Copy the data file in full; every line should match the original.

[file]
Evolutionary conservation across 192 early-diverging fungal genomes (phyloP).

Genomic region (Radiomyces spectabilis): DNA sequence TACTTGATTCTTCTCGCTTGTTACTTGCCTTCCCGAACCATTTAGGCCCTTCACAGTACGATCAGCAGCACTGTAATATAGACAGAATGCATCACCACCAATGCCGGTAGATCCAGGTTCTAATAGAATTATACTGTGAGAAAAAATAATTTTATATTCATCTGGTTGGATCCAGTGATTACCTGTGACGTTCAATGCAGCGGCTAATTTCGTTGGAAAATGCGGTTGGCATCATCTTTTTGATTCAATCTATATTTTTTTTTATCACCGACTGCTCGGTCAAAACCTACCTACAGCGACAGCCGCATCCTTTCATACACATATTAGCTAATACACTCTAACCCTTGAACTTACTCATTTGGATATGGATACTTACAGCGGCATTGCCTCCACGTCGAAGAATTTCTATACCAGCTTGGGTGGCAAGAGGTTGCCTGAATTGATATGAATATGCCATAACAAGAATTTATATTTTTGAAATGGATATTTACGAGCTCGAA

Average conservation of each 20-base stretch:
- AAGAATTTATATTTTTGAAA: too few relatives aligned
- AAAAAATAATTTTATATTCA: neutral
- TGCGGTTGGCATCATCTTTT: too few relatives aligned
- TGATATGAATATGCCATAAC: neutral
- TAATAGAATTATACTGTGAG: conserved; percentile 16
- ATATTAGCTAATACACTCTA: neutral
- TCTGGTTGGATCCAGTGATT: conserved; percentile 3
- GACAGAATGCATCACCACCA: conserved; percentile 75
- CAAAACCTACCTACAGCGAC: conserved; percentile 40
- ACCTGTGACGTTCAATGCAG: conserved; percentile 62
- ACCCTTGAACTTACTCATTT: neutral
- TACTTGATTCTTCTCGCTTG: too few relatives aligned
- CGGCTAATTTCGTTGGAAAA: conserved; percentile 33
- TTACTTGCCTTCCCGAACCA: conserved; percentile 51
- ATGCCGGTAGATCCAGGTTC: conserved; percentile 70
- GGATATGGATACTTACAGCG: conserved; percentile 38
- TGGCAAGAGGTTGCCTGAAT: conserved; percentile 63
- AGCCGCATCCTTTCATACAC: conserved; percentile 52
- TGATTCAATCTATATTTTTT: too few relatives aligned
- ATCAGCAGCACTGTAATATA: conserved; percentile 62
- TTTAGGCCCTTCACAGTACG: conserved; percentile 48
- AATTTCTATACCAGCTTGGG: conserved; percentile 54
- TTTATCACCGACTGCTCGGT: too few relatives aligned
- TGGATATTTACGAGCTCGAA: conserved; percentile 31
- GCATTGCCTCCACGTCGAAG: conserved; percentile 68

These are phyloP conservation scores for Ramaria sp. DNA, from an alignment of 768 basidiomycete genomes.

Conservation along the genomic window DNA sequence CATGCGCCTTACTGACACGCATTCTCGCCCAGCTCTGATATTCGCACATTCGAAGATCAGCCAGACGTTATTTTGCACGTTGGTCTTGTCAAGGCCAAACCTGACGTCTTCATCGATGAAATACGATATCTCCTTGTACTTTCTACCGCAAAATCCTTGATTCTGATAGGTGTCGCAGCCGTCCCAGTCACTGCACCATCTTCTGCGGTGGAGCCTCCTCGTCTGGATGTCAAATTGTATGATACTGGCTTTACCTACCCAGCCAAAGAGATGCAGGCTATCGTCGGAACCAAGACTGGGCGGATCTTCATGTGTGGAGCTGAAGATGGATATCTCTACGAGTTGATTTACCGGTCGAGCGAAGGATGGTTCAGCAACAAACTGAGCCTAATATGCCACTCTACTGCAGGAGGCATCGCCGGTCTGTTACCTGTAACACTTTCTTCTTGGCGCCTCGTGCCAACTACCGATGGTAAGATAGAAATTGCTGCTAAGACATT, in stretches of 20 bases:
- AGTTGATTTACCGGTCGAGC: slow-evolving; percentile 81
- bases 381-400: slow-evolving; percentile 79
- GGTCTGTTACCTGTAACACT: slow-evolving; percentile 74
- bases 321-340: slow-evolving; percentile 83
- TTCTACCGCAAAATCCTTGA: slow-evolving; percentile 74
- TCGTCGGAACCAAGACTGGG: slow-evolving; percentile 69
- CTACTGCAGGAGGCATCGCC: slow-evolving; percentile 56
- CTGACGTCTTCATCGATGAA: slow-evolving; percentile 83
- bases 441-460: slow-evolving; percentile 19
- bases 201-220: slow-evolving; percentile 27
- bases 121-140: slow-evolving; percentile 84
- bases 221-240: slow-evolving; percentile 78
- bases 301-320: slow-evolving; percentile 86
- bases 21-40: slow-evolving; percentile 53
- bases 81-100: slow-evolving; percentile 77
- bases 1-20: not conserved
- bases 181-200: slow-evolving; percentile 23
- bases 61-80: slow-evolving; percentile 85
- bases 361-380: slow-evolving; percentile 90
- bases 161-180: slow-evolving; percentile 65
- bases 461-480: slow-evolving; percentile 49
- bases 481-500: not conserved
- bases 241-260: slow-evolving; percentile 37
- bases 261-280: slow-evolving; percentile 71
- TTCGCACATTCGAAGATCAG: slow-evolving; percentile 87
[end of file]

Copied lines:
Evolutionary conservation across 192 early-diverging fungal genomes (phyloP).

Genomic region (Radiomyces spectabilis): DNA sequence TACTTGATTCTTCTCGCTTGTTACTTGCCTTCCCGAACCATTTAGGCCCTTCACAGTACGATCAGCAGCACTGTAATATAGACAGAATGCATCACCACCAATGCCGGTAGATCCAGGTTCTAATAGAATTATACTGTGAGAAAAAATAATTTTATATTCATCTGGTTGGATCCAGTGATTACCTGTGACGTTCAATGCAGCGGCTAATTTCGTTGGAAAATGCGGTTGGCATCATCTTTTTGATTCAATCTATATTTTTTTTTATCACCGACTGCTCGGTCAAAACCTACCTACAGCGACAGCCGCATCCTTTCATACACATATTAGCTAATACACTCTAACCCTTGAACTTACTCATTTGGATATGGATACTTACAGCGGCATTGCCTCCACGTCGAAGAATTTCTATACCAGCTTGGGTGGCAAGAGGTTGCCTGAATTGATATGAATATGCCATAACAAGAATTTATATTTTTGAAATGGATATTTACGAGCTCGAA

Average conservation of each 20-base stretch:
- AAGAATTTATATTTTTGAAA: too few relatives aligned
- AAAAAATAATTTTATATTCA: neutral
- TGCGGTTGGCATCATCTTTT: too few relatives aligned
- TGATATGAATATGCCATAAC: neutral
- TAATAGAATTATACTGTGAG: conserved; percentile 16
- ATATTAGCTAATACACTCTA: neutral
- TCTGGTTGGATCCAGTGATT: conserved; percentile 3
- GACAGAATGCATCACCACCA: conserved; percentile 75
- CAAAACCTACCTACAGCGAC: conserved; percentile 40
- ACCTGTGACGTTCAATGCAG: conserved; percentile 62
- ACCCTTGAACTTACTCATTT: neutral
- TACTTGATTCTTCTCGCTTG: too few relatives aligned
- CGGCTAATTTCGTTGGAAAA: conserved; percentile 33
- TTACTTGCCTTCCCGAACCA: conserved; percentile 51
- ATGCCGGTAGATCCAGGTTC: conserved; percentile 70
- GGATATGGATACTTACAGCG: conserved; percentile 38
- TGGCAAGAGGTTGCCTGAAT: conserved; percentile 63
- AGCCGCATCCTTTCATACAC: conserved; percentile 52
- TGATTCAATCTATATTTTTT: too few relatives aligned
- ATCAGCAGCACTGTAATATA: conserved; percentile 62
- TTTAGGCCCTTCACAGTACG: conserved; percentile 48
- AATTTCTATACCAGCTTGGG: conserved; percentile 54
- TTTATCACCGACTGCTCGGT: too few relatives aligned
- TGGATATTTACGAGCTCGAA: conserved; percentile 31
- GCATTGCCTCCACGTCGAAG: conserved; percentile 68

These are phyloP conservation scores for Ramaria sp. DNA, from an alignment of 768 basidiomycete genomes.

Conservation along the genomic window DNA sequence CATGCGCCTTACTGACACGCATTCTCGCCCAGCTCTGATATTCGCACATTCGAAGATCAGCCAGACGTTATTTTGCACGTTGGTCTTGTCAAGGCCAAACCTGACGTCTTCATCGATGAAATACGATATCTCCTTGTACTTTCTACCGCAAAATCCTTGATTCTGATAGGTGTCGCAGCCGTCCCAGTCACTGCACCATCTTCTGCGGTGGAGCCTCCTCGTCTGGATGTCAAATTGTATGATACTGGCTTTACCTACCCAGCCAAAGAGATGCAGGCTATCGTCGGAACCAAGACTGGGCGGATCTTCATGTGTGGAGCTGAAGATGGATATCTCTACGAGTTGATTTACCGGTCGAGCGAAGGATGGTTCAGCAACAAACTGAGCCTAATATGCCACTCTACTGCAGGAGGCATCGCCGGTCTGTTACCTGTAACACTTTCTTCTTGGCGCCTCGTGCCAACTACCGATGGTAAGATAGAAATTGCTGCTAAGACATT, in stretches of 20 bases:
- AGTTGATTTACCGGTCGAGC: slow-evolving; percentile 81
- bases 381-400: slow-evolving; percentile 79
- GGTCTGTTACCTGTAACACT: slow-evolving; percentile 74
- bases 321-340: slow-evolving; percentile 83
- TTCTACCGCAAAATCCTTGA: slow-evolving; percentile 74
- TCGTCGGAACCAAGACTGGG: slow-evolving; percentile 69
- CTACTGCAGGAGGCATCGCC: slow-evolving; percentile 56
- CTGACGTCTTCATCGATGAA: slow-evolving; percentile 83
- bases 441-460: slow-evolving; percentile 19
- bases 201-220: slow-evolving; percentile 27
- bases 121-140: slow-evolving; percentile 84
- bases 221-240: slow-evolving; percentile 78
- bases 301-320: slow-evolving; percentile 86
- bases 21-40: slow-evolving; percentile 53
- bases 81-100: slow-evolving; percentile 77
- bases 1-20: not conserved
- bases 181-200: slow-evolving; percentile 23
- bases 61-80: slow-evolving; percentile 85
- bases 361-380: slow-evolving; percentile 90
- bases 161-180: slow-evolving; percentile 65
- bases 461-480: slow-evolving; percentile 49
- bases 481-500: not conserved
- bases 241-260: slow-evolving; percentile 37
- bases 261-280: slow-evolving; percentile 71
- TTCGCACATTCGAAGATCAG: slow-evolving; percentile 87